Shervin Hajipour, who faces imprisonment over his composition “Baraye”, has won a US Grammy award for the song which has become an anthem of the nationwide protests.

Hajipour was awarded a special merit award in the Grammy’s new category of Song for Social Change.

“Baraye” draws from Twitter posts by young Iranians to sing about the motives for their protests, beginning with “For dancing in the streets/For the fear we feel when we kiss”. It ends with the slogan of the movement, “For Women, Life, Freedom.”


Former President Mohammad Khatami says reforms in Iran’s political structure are at a “dead end”.

Khatami, the President from 1997 to 2005, calls for “returning to the spirit and even the text” of his reforms. He called for the freeing of political prisoners, freedom of the press, detachment of the military from politics, and improvement of the country’s judicial process and procedure.

However, he said, “There is no sign of the ruling system’s desire for reform and avoiding the mistakes of the past and present.”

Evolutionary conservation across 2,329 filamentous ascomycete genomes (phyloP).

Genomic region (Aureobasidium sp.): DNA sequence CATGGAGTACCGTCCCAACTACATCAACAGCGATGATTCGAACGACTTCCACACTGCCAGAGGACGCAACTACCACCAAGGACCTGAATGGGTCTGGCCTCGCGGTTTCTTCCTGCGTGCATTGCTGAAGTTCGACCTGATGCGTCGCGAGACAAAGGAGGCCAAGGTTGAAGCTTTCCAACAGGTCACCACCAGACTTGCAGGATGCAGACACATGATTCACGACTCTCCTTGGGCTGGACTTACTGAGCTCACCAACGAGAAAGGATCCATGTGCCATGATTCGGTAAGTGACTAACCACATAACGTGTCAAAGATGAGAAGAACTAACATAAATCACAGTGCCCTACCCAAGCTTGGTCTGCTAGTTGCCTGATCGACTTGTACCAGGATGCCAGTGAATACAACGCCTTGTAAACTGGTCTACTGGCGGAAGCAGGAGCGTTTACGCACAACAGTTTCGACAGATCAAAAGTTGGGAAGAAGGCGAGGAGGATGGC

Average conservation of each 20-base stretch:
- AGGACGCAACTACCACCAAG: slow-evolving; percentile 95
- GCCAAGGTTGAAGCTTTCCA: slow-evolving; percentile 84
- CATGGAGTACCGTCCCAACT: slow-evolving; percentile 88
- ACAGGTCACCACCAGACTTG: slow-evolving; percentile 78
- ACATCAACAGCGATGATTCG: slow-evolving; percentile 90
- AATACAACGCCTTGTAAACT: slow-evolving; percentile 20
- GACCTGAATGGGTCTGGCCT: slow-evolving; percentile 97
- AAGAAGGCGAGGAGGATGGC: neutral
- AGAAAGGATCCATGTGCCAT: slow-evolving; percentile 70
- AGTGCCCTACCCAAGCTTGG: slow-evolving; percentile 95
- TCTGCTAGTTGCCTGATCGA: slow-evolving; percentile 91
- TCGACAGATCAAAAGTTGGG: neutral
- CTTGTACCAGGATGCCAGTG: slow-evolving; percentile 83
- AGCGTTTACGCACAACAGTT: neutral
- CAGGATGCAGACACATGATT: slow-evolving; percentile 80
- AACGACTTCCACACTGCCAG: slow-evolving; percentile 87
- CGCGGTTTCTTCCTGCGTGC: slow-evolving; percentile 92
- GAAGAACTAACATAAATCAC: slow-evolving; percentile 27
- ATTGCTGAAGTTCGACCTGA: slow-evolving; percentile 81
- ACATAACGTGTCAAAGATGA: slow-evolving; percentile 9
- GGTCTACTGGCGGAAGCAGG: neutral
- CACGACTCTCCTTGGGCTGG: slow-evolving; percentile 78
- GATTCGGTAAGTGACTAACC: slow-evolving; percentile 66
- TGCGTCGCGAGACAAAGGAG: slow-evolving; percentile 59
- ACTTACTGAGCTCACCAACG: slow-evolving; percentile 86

Khatami expressed hope that “nonviolent civil methods force the governing system to change its approach and accept reforms”:

Iran and Iranians need and are ready for a fundamental transformation whose outline is drawn by the pure “Woman, Life, Freedom” movement.


The Supreme Leader has approved a partial amnesty for the more than 20,000 people detained during the 20-week nationwide protests.

The head of Iran’s judiciary, Gholamhossein Mohseni Ejei, said:

During recent events, a number of people, especially young people, committed wrong actions and crimes as a result of the indoctrination and propaganda of the enemy. Since the foreign enemies and anti-revolutionary currents’ plans have been foiled, many of these youth now regret their actions.